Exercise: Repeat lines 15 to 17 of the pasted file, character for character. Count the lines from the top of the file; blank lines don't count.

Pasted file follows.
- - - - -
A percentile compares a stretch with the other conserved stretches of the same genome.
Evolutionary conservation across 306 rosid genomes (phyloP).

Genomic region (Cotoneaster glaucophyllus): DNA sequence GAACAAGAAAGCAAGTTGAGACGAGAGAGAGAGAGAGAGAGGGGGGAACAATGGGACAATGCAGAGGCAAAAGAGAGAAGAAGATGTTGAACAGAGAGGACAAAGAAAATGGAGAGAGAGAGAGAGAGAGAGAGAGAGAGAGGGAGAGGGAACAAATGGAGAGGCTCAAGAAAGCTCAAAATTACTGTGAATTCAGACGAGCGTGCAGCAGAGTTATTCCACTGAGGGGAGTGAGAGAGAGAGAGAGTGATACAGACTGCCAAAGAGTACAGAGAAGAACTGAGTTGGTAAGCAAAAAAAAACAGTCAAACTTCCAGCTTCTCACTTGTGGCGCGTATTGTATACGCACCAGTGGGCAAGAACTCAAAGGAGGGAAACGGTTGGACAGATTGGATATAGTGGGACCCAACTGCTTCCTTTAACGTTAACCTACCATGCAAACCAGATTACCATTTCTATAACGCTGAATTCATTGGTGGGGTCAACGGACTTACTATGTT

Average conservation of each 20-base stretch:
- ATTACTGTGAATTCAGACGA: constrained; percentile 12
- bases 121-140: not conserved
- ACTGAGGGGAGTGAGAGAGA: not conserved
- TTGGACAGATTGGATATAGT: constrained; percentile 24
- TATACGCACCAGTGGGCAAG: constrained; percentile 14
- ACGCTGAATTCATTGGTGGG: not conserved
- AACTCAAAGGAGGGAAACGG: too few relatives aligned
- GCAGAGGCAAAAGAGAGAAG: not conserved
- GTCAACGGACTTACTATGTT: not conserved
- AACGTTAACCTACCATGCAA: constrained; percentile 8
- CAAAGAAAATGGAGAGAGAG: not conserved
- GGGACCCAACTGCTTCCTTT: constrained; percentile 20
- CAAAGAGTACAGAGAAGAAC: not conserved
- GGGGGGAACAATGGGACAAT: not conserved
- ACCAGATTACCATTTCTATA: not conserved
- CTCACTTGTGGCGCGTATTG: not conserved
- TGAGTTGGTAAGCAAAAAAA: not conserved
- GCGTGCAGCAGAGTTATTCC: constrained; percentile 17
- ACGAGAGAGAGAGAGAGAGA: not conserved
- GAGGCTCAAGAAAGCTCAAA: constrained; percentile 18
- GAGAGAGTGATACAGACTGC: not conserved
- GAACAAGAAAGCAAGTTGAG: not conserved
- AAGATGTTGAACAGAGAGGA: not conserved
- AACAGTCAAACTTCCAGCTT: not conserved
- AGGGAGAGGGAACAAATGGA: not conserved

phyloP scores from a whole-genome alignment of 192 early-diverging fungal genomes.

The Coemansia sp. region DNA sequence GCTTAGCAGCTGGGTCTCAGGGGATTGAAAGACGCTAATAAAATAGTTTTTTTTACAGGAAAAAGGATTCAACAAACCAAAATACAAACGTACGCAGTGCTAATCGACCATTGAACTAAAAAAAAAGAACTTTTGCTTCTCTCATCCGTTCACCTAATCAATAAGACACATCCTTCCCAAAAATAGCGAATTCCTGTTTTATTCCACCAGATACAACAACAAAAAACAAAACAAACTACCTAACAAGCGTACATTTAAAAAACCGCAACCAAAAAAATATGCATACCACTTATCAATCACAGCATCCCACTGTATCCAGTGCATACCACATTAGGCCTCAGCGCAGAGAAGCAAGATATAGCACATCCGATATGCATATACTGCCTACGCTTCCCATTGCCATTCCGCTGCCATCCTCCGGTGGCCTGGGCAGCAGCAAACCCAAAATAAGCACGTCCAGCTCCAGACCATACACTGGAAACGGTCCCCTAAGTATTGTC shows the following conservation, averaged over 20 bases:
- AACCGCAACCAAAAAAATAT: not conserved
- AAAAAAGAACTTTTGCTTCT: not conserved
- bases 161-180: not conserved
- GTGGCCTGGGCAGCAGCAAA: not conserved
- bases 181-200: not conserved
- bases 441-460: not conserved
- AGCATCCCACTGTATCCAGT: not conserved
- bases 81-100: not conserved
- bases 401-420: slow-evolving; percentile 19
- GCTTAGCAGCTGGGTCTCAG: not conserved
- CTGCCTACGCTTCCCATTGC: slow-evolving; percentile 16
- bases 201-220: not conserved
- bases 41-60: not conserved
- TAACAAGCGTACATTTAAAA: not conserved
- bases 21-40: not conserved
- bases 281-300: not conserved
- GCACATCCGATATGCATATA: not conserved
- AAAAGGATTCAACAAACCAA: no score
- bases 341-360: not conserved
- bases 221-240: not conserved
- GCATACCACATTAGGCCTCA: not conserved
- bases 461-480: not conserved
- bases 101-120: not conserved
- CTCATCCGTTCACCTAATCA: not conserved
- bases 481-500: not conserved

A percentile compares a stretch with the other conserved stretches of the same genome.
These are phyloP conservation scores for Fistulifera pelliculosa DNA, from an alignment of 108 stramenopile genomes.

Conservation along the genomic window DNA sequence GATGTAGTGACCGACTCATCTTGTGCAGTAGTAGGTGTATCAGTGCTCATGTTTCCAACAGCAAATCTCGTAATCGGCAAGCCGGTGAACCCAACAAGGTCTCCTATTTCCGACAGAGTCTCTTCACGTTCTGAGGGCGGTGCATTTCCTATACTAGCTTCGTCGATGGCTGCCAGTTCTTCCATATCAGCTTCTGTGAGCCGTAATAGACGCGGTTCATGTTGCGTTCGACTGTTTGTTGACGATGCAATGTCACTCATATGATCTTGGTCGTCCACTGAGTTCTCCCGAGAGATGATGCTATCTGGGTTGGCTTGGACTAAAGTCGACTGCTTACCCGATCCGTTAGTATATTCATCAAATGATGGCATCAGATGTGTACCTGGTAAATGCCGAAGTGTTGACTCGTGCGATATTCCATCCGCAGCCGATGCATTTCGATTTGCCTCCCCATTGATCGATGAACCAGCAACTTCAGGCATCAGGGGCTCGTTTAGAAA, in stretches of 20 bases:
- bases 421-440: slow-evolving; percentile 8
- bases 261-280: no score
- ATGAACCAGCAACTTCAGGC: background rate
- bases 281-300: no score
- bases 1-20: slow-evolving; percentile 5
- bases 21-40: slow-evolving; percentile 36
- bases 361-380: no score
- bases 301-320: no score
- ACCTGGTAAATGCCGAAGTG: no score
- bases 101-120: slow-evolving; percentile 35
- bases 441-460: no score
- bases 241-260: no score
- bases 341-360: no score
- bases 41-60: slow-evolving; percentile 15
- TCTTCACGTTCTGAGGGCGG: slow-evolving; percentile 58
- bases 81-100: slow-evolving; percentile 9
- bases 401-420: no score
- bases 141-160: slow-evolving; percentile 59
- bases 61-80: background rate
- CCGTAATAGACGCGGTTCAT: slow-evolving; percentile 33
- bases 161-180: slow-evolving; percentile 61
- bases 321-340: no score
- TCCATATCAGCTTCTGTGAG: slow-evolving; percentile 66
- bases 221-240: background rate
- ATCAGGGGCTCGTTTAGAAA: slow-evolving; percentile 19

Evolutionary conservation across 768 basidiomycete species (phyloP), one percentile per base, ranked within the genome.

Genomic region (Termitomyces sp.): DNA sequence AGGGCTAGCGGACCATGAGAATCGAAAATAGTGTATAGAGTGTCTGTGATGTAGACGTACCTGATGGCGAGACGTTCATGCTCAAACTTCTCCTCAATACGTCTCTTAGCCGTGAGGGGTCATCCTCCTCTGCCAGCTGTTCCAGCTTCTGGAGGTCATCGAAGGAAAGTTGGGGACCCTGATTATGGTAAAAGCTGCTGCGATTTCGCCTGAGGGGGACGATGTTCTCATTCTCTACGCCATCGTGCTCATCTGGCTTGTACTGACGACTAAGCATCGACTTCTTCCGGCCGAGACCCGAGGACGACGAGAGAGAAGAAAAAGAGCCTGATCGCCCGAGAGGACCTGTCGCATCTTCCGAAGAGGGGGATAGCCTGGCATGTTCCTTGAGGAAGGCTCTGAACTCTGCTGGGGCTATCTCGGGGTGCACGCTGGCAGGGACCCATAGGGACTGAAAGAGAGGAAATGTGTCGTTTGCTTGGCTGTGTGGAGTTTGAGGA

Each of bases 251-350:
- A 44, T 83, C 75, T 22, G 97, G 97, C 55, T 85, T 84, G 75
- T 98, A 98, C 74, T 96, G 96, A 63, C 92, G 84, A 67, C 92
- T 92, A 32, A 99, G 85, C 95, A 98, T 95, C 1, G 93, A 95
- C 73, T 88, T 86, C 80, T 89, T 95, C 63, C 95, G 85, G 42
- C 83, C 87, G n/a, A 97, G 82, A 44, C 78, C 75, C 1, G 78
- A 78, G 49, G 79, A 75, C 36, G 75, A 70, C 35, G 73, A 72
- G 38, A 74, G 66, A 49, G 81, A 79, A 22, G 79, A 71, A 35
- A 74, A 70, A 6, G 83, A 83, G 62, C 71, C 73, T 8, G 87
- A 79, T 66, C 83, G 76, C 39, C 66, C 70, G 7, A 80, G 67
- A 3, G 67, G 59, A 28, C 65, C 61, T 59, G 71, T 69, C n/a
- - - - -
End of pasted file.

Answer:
- CAAAGAAAATGGAGAGAGAG: not conserved
- GGGACCCAACTGCTTCCTTT: constrained; percentile 20
- CAAAGAGTACAGAGAAGAAC: not conserved